“Sully is a sphere dealer at a flea market. It doesn’t pay much—Alex Holliday’s stores have muscled out most of the independent sellers—but it helps him and his mom make the rent.
No one knows where the brilliant-colored spheres came from. One day they were just there, hidden all over the earth like huge gemstones. Burn a pair and they make you a little better: an inch taller, skilled at math, better-looking. The rarer the sphere, the greater the improvement—and the more expensive the sphere.
When Sully meets Hunter, a girl with a natural talent for finding spheres, the two start searching together. One day they find a Gold—a color no one has ever seen. And when Alex Holliday learns what they have, he will go to any lengths, will use all of his wealth and power, to take it from them.
There’s no question the Gold is priceless, but what does it actually do? None of them is aware of it yet, but the fate of the world rests on this little golden orb. Because all the world fights over the spheres, but no one knows where they come from, what their powers are, or why they’re here.”
My Thoughts: Burning Midnight came to me as an unsolicited review copy. When I was looking at it to determine whether it was something I wanted to read, it did not strike me as a novel that would blow my mind. In fact, I thought it sounded only somewhat intriguing but mostly forgettable. Still, it was young adult, and it was science fiction; I am willing to put up with a rather boring synopsis for a good YA sci-fi. So, with a “What the hell” and a shrug, I dived into it and hoped for the best.
You know that little voice that tells you when something is a bad idea? In the case of Burning Midnight, I really should have listened to that voice. I know what McIntosh was trying to do, but he did not quite succeed in hitting his targets. By the time the truth behind the mysterious spheres reveals itself in a moment so eye-roll worthy as to risk eye strain, you just want to forget you ever read it.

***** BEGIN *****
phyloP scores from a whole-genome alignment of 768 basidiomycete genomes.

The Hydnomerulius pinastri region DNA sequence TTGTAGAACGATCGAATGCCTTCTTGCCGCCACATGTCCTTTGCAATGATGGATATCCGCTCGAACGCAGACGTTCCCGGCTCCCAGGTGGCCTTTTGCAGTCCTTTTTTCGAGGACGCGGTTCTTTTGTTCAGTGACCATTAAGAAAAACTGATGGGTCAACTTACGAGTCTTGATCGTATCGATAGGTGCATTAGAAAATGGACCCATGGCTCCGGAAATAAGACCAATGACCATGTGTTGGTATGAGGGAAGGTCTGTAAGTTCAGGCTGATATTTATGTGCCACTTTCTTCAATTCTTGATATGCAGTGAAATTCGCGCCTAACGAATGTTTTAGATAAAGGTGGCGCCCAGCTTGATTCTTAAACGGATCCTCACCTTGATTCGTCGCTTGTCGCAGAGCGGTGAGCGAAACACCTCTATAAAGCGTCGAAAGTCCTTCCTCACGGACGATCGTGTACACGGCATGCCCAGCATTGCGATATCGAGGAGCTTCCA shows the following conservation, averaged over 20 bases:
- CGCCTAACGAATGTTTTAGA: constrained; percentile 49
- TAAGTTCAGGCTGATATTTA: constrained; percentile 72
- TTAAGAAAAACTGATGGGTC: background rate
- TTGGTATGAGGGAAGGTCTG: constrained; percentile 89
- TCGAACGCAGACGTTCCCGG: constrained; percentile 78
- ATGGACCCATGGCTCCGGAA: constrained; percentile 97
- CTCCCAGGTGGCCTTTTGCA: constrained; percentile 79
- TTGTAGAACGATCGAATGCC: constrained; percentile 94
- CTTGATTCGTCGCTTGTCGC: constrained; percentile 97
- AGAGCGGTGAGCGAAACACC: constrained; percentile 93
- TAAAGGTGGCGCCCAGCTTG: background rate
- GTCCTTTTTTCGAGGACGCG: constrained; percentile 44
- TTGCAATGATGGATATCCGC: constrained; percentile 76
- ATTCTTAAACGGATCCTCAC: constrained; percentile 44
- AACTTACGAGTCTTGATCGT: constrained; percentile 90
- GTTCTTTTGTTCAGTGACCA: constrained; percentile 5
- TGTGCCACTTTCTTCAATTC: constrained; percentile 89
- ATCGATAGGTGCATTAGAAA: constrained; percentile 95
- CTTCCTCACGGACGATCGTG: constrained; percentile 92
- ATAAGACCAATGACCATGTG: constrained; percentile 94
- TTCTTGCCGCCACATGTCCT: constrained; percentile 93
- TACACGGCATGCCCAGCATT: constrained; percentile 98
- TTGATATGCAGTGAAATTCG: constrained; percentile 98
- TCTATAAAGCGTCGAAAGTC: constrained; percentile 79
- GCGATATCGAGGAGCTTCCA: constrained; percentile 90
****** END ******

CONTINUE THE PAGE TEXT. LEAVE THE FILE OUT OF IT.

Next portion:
Sully is so earnest and just too gullible for the world in which he lives. In fact, he is something of a wimp, believing what he wants to believe even when the truth is staring him in the face. I know he is the good guy, but it is almost as if he is TOO good. Alex Holliday double-crosses him badly in a life-changing transaction, something that would turn most people into complete cynics, but Sully continues to believe that everyone he encounters tells the truth and has his best interest at heart. It’s an unsettling outlook given everything he experiences. Hunter is his exact opposite, but at least her backstory explains her prickliness. In fact, I admire her more because she has learned life’s hard lessons and learned them well. Sully continues to get knocked down by them but refuses to accept what he learns. In a word, his naivety is rather pathetic.
Then there are the magical spheres. Seriously, this is the part that just makes you laugh. And laugh. And laugh again. They aren’t supposed to be humorous, but there is nothing about the story of the spheres which is not utterly ridiculous, highly predictable, and therefore totally laughable. Magic, indestructible balls that mysteriously appear one day that just happen to grant superpowers to those who use them, and NO ONE thinks that using them might be a bad idea? The people in Sully’s world must not be science fiction fans because there is nothing about this scenario which indicates it will end well. Shady, power-granting objects are never going to result in a happily-ever-after, for anyone. That is why the moment Sully and Hunter unveil what the spheres are, all you can do is sit back and just enjoy the stupidly silly ride. Because that is all it becomes at that point in time.
I have no one to blame but myself for reading this one. I could have stopped reading it at any point in time. I should have stopped reading it. Yet, Burning Midnight is like the accident away from which you cannot tear your eyes. It is one of those books that is just so ridiculous that you have to keep reading it because you want to see just how far it will go. It is almost so bad, it is good. The key word there is almost.